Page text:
Kevin Lane (left)

Kevin Lane (left)

Cops cycle in support of kids

Annual fundraiser raises funds for children across the Southern Interior

The numbers are unofficial, but they still top last year’s amount raised in the annual Cops For Kids charity cycle event.

The ride, which features law enforcement personnel and their support crew cycling 1,000 kilometres over 10 days around B.C.’s Southern Interior region, helps raise money for the Cops For Kids charity.

“The last count on the ride we were at $215,000, which is $25,000 above last year,” said Vernon RCMP Supt. Reg Burgess, who served as part of the support crew on the annual trek.

“It was a tremendous year for us. We had lots of support throughout the South East District.”

Money raised through special events such as ball and golf tournaments, the riders themselves and private donations are still being counted.

All the money raised stays in the Southern Interior communities, including those in the North Okanagan region.

“It was the best weather we’ve ever had,” said Burgess, who has now been on five Cops For Kids tours.

“I think it rained twice in the 10 days for about 15-to-20 minutes both times. It was beautiful riding weather.

“We had no close calls. The drivers were all respectful of the riders and we had lots of honking and waving.”

Among the riders taking part was Vernon’s Kevin Lane, a B.C. sheriff based in Kelowna.

It was his first time on the tour, which, this year, was highlighted by the riders getting to meet more than 20 of the kids and their families Cops For Kids have helped out.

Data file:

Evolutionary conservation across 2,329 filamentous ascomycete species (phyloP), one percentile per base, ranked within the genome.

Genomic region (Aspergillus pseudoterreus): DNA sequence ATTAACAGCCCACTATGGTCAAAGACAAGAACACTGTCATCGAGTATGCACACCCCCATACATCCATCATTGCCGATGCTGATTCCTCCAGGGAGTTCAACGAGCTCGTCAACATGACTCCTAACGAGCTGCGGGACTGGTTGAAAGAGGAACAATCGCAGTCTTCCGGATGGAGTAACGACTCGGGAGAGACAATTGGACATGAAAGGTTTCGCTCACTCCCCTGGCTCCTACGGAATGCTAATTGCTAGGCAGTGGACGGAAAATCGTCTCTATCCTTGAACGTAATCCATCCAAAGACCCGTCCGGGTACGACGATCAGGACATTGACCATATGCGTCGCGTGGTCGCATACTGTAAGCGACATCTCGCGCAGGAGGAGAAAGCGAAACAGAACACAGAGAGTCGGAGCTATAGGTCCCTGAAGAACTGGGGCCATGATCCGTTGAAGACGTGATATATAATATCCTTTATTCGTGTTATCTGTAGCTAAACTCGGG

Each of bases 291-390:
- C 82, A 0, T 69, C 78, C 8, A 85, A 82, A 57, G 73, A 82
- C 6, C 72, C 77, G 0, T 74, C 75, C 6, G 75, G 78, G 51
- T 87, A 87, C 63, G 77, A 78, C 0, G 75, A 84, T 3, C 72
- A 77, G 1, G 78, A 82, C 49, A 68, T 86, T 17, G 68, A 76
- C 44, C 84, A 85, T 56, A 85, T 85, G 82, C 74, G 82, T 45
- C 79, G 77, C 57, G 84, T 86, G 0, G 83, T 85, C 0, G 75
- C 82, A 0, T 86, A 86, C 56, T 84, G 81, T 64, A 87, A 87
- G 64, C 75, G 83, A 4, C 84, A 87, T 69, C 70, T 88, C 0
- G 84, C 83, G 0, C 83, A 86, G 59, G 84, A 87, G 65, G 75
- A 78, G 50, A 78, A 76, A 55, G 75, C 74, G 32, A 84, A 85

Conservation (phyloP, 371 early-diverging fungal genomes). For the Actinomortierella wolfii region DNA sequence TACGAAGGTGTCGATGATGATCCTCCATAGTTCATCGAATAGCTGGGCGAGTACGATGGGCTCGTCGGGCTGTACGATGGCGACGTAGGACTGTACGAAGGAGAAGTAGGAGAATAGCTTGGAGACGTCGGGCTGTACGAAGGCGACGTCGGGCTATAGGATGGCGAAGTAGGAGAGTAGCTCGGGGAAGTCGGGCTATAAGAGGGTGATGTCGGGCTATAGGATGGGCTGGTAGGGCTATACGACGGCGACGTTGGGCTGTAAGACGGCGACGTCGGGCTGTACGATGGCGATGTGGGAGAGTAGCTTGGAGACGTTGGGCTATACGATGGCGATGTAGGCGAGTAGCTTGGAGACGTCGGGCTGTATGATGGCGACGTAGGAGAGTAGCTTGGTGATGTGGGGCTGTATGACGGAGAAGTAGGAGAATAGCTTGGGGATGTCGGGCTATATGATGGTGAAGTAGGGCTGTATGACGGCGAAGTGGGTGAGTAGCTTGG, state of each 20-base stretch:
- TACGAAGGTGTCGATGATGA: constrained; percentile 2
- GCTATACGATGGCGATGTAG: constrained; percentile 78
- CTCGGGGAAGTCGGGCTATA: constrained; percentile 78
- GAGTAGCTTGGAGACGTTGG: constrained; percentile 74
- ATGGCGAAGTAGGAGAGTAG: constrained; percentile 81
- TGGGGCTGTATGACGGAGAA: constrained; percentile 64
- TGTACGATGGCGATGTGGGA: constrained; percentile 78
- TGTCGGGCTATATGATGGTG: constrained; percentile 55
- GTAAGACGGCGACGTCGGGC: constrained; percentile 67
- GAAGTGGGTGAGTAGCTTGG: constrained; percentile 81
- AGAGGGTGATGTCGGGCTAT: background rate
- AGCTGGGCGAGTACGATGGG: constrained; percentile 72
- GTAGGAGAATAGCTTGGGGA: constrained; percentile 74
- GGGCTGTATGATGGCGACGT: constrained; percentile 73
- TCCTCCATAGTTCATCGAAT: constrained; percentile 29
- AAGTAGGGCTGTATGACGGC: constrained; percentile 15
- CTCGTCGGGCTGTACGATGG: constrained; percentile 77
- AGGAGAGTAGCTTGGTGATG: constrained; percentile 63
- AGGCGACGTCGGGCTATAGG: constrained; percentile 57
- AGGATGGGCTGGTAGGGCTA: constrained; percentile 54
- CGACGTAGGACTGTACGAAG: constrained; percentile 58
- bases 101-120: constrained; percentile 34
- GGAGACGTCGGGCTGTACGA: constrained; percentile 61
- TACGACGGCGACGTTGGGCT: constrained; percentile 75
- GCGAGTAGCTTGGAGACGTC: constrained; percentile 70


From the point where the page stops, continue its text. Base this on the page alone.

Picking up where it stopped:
“It’s a great, great ride for such a good cause, and really positive, especially for the law enforcement officials,” said Lane.

“We deal with things that, sometimes, are not bright and cheery, then you go on something like this. It’s unbelievable.

“Meeting the kids was so cool because lots of the riders don’t necessarily know their stories, so it’s great to meet them and see how we help them out.”

In the past, Cops For Kids has helped North Okanagan children and their families with such things as specialized chairs or equipment to help with severe disabilities.

Lane also earned some bragging rights on the tour, winning the King of the Mountain title, in which some of the riders raced up the gruelling Paulson Summit on Highway 3 in the Kootenays.

“That (title) and a quarter get you a telephone call,” laughed Lane.

“Actually, there’s a (police) dog member out of Penticton. He’s a cyclist and spends lots of time in the saddle, so I’m holding that over his head like crazy.”